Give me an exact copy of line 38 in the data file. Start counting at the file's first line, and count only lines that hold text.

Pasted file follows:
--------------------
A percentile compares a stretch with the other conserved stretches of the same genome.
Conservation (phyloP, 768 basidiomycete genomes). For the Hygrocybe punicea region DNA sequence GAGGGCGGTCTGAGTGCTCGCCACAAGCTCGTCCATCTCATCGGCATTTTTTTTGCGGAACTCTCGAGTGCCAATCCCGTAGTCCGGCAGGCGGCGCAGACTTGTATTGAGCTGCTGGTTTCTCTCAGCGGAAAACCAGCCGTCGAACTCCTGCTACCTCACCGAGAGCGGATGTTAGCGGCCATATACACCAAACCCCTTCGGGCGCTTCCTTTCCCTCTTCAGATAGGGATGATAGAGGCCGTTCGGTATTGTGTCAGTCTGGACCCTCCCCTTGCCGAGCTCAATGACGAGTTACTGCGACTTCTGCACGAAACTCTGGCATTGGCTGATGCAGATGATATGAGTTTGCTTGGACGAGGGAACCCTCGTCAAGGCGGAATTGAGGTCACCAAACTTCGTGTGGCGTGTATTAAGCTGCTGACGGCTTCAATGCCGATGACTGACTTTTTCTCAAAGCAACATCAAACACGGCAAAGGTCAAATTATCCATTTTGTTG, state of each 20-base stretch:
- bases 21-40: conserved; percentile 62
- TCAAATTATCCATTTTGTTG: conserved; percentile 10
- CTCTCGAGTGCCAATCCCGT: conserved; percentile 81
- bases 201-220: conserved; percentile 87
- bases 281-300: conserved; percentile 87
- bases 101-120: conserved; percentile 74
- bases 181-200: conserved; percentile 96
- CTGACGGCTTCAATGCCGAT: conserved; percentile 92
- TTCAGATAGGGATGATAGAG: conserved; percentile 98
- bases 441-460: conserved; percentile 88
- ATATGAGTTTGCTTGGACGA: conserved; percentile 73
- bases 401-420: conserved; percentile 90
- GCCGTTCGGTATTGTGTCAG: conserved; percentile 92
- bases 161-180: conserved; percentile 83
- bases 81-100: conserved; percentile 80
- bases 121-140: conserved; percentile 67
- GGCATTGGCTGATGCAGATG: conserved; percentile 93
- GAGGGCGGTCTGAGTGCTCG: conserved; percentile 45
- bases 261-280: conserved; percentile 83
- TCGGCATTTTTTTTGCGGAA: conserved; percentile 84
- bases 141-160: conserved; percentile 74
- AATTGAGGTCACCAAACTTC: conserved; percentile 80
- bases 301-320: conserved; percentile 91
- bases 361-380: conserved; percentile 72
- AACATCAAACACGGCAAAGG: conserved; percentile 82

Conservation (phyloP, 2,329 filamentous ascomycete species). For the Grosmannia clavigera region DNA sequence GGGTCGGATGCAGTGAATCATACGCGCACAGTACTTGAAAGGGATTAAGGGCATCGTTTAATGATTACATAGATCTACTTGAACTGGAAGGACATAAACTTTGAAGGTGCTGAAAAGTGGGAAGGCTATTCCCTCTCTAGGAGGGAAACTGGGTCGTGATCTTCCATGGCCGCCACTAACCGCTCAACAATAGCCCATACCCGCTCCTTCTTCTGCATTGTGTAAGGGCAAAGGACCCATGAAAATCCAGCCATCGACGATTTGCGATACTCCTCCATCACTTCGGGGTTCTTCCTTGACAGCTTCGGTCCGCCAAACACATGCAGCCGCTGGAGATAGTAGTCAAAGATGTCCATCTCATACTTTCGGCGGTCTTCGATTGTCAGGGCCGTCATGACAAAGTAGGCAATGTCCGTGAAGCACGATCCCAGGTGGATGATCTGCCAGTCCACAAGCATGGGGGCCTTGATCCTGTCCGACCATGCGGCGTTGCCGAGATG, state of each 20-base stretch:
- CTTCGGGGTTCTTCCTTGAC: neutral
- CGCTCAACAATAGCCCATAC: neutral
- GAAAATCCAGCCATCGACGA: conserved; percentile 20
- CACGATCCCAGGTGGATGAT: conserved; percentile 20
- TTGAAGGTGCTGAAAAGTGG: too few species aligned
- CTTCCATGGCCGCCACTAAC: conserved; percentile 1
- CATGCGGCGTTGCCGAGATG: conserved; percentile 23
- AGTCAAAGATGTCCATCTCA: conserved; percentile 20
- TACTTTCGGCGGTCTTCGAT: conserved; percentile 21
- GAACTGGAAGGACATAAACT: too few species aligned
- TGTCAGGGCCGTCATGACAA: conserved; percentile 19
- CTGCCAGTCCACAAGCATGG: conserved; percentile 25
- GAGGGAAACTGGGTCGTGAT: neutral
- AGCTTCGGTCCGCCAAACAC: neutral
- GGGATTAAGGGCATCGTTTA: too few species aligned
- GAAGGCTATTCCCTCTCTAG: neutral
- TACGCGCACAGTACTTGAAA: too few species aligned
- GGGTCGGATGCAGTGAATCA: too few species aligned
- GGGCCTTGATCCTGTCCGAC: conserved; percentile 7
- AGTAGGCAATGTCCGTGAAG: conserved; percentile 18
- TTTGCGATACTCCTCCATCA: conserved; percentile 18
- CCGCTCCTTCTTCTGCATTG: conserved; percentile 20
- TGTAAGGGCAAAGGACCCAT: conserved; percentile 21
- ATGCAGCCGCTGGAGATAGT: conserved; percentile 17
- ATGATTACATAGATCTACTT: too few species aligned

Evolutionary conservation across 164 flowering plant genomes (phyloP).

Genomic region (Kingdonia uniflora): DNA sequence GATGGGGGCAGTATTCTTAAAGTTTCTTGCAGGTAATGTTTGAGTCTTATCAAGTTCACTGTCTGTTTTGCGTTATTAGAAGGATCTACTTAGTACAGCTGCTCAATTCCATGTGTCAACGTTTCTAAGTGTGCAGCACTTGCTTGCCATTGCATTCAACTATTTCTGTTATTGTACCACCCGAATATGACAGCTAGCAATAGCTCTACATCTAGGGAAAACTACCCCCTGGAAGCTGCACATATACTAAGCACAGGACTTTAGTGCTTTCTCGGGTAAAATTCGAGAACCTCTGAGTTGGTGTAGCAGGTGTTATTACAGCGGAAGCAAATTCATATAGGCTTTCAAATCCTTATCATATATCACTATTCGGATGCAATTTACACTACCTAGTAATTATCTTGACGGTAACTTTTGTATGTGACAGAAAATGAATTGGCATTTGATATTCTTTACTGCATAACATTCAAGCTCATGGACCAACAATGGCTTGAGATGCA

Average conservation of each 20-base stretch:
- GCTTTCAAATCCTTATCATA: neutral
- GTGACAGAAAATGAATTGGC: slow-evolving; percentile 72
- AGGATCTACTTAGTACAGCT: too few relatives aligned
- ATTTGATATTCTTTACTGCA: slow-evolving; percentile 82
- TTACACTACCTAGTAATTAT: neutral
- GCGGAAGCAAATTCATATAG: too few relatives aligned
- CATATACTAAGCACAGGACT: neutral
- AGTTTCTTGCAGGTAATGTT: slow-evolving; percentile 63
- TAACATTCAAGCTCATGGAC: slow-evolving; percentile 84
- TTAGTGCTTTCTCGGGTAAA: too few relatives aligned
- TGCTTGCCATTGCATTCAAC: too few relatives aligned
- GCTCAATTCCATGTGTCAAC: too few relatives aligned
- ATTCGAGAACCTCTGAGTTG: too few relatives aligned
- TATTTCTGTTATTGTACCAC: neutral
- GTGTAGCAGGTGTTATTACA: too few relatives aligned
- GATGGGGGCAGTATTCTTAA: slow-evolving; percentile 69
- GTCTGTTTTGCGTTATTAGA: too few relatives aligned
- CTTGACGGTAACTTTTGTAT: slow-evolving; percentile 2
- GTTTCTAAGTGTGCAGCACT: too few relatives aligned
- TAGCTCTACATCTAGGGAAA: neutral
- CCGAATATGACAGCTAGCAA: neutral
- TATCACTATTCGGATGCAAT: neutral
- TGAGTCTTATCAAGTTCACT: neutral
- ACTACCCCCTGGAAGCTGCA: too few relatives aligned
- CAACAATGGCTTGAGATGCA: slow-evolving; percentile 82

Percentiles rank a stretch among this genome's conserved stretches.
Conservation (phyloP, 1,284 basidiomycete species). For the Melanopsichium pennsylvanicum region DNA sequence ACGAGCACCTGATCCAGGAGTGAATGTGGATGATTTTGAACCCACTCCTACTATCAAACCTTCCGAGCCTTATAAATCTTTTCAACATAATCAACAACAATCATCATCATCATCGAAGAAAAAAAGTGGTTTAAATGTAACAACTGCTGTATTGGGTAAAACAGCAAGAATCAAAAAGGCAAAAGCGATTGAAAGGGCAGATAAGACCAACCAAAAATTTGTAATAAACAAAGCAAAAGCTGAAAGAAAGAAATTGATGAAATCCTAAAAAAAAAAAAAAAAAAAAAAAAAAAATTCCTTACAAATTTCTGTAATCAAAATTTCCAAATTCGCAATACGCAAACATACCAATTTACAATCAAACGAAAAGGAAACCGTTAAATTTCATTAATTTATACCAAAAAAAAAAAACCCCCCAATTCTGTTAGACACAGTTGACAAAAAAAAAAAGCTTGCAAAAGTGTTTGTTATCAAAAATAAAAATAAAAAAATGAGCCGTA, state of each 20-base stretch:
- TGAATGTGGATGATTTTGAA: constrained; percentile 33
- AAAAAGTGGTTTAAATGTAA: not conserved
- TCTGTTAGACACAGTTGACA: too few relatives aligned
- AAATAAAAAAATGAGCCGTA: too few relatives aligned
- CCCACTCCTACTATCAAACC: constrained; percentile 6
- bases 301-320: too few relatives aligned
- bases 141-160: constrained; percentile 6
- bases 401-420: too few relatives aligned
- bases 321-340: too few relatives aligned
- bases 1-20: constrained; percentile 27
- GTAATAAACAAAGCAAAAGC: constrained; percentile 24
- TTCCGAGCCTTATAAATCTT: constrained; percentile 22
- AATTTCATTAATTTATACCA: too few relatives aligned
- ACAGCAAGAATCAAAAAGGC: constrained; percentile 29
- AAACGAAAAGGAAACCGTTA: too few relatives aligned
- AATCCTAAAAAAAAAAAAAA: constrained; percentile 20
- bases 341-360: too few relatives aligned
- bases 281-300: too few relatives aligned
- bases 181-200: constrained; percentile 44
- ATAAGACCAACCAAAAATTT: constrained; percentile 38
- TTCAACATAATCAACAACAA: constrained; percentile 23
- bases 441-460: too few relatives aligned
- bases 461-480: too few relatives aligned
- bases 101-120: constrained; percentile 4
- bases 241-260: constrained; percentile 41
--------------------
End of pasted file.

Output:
- GAACTGGAAGGACATAAACT: too few species aligned